6 Financial Rules of Thumb

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6 Financial Rules of Thumb

I wonder how many of you are big readers. You know the kind, the ones who can read a book for a week or sift through endless reams of data and advice to help them develop a financial plan that will lead them down the path to prosperity.

​​​​​​​However, if you are like most people and do not have the time to read through a mountain of books, magazines and websites (or have the inclination to do so), then this article is for you. It will list the most important “rules of thumb” for financial planning.

1. The savings/investment rule:

Pay yourself first: Aim to put at least 10% of your take-home pay

I’m sure you’ve seen this rule of thumb before. I first read it in The Richest Man in Babylon. As you will learn, paying yourself first is the most important bill you will pay each month.

The best way to implement this rule is to make it automatic. Have 10% of your take home pay taken out of your paycheck and deposited into a separate bank account. If your​​​​​​ employer does not allow you to do this, simply set up a transfer between your main account and your “ten percent” account equal to ten percent of your salary.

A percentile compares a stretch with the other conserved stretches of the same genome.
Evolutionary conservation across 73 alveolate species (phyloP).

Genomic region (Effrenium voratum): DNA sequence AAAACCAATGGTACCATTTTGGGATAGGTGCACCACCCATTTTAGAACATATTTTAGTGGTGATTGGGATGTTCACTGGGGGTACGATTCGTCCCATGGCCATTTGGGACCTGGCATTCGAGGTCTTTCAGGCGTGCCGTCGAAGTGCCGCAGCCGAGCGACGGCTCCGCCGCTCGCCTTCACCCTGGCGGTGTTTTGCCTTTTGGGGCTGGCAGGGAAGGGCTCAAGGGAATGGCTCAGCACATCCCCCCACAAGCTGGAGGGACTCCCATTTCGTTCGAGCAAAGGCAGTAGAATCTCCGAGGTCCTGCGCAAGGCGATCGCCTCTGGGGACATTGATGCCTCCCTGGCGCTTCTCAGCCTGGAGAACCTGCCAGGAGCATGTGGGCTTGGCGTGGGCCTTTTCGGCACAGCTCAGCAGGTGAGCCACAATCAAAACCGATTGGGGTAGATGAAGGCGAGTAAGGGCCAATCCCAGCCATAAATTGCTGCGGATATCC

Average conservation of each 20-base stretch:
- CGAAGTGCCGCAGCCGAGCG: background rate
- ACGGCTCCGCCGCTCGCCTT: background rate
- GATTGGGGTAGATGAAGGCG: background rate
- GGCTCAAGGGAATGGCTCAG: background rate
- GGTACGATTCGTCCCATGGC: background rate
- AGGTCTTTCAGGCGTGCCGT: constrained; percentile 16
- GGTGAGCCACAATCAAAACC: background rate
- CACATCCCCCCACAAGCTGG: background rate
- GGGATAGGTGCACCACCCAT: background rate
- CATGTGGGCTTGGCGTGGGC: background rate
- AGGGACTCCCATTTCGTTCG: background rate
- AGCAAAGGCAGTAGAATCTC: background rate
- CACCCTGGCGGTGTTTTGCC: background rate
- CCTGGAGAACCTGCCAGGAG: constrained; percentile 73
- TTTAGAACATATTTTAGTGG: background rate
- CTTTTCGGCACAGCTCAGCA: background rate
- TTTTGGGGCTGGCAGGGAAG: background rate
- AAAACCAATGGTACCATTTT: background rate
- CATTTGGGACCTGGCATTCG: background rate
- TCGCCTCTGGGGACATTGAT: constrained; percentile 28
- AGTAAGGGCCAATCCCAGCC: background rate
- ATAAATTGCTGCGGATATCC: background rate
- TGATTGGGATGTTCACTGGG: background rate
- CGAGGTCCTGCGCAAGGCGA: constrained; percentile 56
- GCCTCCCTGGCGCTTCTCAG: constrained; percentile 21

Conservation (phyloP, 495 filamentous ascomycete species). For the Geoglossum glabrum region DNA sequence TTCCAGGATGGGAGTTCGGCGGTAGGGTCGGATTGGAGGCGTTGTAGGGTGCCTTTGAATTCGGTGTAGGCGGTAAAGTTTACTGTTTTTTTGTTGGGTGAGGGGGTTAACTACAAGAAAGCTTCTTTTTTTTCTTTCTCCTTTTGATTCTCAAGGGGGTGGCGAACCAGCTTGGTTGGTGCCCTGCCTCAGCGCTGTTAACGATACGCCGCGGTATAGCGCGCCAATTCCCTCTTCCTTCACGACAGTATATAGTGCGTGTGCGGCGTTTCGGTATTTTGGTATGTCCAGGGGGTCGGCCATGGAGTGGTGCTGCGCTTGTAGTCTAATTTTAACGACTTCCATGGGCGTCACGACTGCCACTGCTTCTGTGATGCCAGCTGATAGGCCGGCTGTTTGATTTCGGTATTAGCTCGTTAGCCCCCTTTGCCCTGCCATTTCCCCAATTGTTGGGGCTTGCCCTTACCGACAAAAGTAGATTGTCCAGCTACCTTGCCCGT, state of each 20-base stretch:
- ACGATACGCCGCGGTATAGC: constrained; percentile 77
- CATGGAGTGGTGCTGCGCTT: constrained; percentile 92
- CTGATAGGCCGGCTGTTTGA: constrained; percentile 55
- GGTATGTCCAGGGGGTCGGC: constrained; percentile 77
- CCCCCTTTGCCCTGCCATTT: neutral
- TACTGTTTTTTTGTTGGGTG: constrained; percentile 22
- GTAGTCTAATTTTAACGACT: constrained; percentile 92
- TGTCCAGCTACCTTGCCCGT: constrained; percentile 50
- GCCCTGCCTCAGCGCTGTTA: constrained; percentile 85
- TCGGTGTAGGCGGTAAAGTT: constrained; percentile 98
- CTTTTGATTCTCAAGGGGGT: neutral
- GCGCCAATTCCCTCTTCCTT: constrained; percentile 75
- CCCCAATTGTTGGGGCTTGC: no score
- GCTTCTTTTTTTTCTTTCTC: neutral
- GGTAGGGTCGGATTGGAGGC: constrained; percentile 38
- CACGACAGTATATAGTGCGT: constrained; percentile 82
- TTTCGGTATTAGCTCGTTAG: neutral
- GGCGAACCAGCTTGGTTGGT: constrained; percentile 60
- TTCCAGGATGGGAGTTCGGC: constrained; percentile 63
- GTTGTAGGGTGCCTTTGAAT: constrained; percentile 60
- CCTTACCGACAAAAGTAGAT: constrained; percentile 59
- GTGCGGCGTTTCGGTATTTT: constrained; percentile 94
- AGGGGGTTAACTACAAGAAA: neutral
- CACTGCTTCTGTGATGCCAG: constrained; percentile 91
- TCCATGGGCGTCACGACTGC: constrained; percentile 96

If you already have a well-funded emergency fund and your short-term goals are funded, you can put all ten percent into a retirement plan. Of course, if you put 10% aside in your retirement plan, you will contribute pre-tax, which is more than 10% after tax.

2. The short-term rule of thumb:

So-called “Bad” debt should not equal more than 20% of your income

Short-term debt includes your car and student loans, as well as your credit cards and other forms of debt. Essentially everything except your mortgage. You must list all your outstanding liabilities and their respective minimum/monthly payments. Now add up the minimum/monthly payment amounts and you will come up with a figure.

Take this number and divide it into your monthly take-home payment.

If the result is more than 20%, you carry too much revolving debt. New entrants to the workforce or recent graduates often have a higher debt-to-income ratio because of their student loans and entry-level jobs that pay low salaries.

Compulsive spenders also have a problem because they spend every dollar they make.

You should aim to put at least 20% of your net pay towards paying off your outstanding debts. If you stop adding to your short-term debt today, you will find that you can pay off most of your short-term debt anywhere from 3-7 years.

3. The rule of thumb for housing:

You must spend less than 36% of your monthly salary on housing